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American entry triumphs in Japanese robot competition

August 7, 1997

TOKYO (AP) _ An American-made robot has been named the fastest automaton in the East at Tokyo’s International Robot Grand Prix, beating out more than a hundred Japanese rivals equipped with the latest in robotic technology.

``Lancelot,″ as it has been dubbed by the University of Maryland team that created it, zipped around an oval track and touched eight targets along the way, defeating its hi-tech rivals at least week’s competition.

The tiny robot, the size of a toaster-oven, was an underdog in a field of high-precision machines developed in a country that takes its robots seriously.

Japanese TV regularly features robot contests which test abilities ranging from basketball free throws to household cleaning.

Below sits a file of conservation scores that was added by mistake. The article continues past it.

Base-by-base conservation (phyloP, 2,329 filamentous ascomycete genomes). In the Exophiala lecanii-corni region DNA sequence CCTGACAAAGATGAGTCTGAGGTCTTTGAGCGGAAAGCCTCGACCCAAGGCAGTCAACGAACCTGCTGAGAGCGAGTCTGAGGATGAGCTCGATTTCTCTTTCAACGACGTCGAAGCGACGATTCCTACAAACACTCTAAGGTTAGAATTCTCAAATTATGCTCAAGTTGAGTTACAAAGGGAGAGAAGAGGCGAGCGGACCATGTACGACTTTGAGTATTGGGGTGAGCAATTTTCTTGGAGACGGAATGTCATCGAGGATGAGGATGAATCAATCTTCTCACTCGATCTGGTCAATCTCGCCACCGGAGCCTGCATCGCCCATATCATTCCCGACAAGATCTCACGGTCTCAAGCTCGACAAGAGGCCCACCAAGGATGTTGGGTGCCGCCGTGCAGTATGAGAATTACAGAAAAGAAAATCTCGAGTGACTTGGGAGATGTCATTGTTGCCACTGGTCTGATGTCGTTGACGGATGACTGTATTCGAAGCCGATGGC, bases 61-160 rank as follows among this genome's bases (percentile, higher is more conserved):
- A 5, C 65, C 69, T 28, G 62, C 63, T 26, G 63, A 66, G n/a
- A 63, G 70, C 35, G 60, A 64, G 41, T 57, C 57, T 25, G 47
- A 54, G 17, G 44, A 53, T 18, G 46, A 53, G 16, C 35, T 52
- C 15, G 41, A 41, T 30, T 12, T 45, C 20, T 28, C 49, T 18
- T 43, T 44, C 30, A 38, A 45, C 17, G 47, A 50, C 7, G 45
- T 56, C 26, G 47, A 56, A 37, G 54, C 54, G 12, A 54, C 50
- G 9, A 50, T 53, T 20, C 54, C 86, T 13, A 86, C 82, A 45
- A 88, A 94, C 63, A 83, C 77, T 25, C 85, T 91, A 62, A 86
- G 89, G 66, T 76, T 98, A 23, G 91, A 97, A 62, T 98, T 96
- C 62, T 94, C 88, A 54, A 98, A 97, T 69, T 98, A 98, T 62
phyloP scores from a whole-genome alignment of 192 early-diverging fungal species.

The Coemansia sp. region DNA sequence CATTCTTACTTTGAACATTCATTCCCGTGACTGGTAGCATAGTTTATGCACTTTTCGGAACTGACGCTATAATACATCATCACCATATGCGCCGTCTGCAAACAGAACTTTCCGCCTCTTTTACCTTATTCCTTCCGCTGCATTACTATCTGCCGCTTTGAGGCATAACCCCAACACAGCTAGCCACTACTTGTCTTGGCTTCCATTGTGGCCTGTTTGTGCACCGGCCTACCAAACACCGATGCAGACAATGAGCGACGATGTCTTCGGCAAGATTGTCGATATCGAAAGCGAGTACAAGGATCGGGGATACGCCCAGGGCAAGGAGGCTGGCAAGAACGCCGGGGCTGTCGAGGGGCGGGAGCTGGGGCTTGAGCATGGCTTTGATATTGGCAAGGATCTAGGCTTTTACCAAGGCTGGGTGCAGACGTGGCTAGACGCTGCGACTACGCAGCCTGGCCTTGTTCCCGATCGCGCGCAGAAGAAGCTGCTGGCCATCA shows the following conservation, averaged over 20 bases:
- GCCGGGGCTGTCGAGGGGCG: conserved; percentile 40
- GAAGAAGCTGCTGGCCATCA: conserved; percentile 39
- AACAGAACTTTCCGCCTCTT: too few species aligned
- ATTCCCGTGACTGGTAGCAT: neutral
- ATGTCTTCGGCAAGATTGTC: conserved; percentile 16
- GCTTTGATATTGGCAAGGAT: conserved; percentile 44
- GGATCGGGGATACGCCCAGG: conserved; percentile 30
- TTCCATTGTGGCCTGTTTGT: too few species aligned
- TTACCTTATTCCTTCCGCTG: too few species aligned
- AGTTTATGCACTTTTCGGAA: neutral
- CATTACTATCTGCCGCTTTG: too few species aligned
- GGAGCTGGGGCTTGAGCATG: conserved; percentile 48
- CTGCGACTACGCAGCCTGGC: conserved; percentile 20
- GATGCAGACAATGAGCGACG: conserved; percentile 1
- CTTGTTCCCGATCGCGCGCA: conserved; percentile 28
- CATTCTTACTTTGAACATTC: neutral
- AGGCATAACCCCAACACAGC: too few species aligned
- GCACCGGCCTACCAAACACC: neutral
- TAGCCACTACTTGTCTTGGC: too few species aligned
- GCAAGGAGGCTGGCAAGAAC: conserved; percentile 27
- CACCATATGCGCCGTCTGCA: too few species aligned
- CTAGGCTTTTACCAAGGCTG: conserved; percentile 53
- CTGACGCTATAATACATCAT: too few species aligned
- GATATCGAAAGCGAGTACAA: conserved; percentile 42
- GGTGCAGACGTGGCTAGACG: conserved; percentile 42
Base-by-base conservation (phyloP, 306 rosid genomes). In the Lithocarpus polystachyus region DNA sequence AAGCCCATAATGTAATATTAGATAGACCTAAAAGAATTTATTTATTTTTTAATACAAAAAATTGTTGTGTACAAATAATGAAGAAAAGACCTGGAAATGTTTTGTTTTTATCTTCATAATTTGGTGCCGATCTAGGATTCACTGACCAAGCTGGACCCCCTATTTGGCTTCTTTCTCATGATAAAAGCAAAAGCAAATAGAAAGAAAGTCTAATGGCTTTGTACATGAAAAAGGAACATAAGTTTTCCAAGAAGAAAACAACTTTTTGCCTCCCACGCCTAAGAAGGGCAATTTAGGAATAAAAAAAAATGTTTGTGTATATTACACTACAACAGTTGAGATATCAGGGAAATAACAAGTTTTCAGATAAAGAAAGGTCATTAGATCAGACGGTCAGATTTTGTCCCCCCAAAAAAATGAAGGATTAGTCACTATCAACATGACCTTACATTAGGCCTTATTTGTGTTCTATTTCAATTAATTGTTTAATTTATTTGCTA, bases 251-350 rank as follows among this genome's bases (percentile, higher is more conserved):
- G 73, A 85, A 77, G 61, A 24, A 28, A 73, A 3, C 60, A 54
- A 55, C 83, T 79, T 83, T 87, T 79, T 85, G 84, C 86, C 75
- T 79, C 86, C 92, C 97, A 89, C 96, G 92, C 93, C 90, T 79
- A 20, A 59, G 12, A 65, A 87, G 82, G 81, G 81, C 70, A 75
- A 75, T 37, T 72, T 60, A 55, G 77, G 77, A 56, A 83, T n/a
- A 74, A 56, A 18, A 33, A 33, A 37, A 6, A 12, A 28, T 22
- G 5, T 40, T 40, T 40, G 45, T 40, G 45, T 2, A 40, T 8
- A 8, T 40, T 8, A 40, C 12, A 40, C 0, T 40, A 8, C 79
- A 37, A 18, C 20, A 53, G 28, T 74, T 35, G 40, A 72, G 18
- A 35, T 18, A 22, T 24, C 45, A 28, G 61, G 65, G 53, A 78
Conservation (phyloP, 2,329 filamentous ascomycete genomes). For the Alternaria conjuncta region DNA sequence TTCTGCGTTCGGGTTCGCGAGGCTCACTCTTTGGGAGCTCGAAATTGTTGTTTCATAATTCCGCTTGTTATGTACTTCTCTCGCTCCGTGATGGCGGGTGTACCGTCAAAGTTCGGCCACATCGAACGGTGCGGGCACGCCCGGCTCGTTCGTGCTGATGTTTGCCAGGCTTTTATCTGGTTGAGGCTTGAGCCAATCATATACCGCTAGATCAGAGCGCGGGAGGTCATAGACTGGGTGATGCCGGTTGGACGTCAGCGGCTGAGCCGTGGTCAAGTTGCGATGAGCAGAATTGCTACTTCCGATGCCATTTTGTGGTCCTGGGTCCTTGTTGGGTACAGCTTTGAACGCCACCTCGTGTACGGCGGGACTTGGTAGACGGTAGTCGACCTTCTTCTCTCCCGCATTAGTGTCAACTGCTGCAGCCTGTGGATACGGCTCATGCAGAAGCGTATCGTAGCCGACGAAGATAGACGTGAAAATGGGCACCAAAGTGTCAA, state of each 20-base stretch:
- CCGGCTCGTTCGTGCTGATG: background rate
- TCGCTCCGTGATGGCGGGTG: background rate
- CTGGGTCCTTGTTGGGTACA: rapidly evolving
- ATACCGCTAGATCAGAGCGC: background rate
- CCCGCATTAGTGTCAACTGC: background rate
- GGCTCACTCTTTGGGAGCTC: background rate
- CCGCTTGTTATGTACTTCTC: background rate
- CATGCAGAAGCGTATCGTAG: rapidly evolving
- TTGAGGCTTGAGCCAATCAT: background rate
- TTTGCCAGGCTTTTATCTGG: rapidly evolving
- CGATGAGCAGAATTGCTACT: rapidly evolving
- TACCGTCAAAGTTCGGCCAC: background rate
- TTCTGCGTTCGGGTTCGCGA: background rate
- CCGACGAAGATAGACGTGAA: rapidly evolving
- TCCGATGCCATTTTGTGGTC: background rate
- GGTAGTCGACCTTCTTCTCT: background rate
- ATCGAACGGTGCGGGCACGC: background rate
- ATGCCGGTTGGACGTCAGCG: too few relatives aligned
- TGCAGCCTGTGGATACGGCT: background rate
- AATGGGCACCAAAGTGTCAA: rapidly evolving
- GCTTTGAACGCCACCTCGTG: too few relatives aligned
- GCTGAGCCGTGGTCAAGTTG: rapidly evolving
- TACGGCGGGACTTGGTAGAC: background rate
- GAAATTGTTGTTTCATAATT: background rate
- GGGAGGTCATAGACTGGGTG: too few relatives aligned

According to organizers, Lancelot triumphed in the ``robot lance″ category because it didn’t break down or have mechanical troubles like many other contenders did. One of Lancelot’s biggest rivals ended up crashing into a target.

The Maryland team also was praised for its deft handling of the robot via remote control, making small adjustments to Lancelot’s movements while it was whisking along the track.

``The Maryland University team was really enthusiastic,″ said Nobukazu Matsumoto, an event organizer. ``I think it was a great opportunity for exchange.″

The three-day event, which ended Saturday, was held at the International Forum in central Tokyo to commemorate the 100th anniversary of the Japanese Society of Mechanical Engineering.

It featured some industrial heavyweights. A Honda Motor Corp. lab came with a six-foot robot that handled stairs with near-human grace, and Nissan turned up with a robotic moon-walker.

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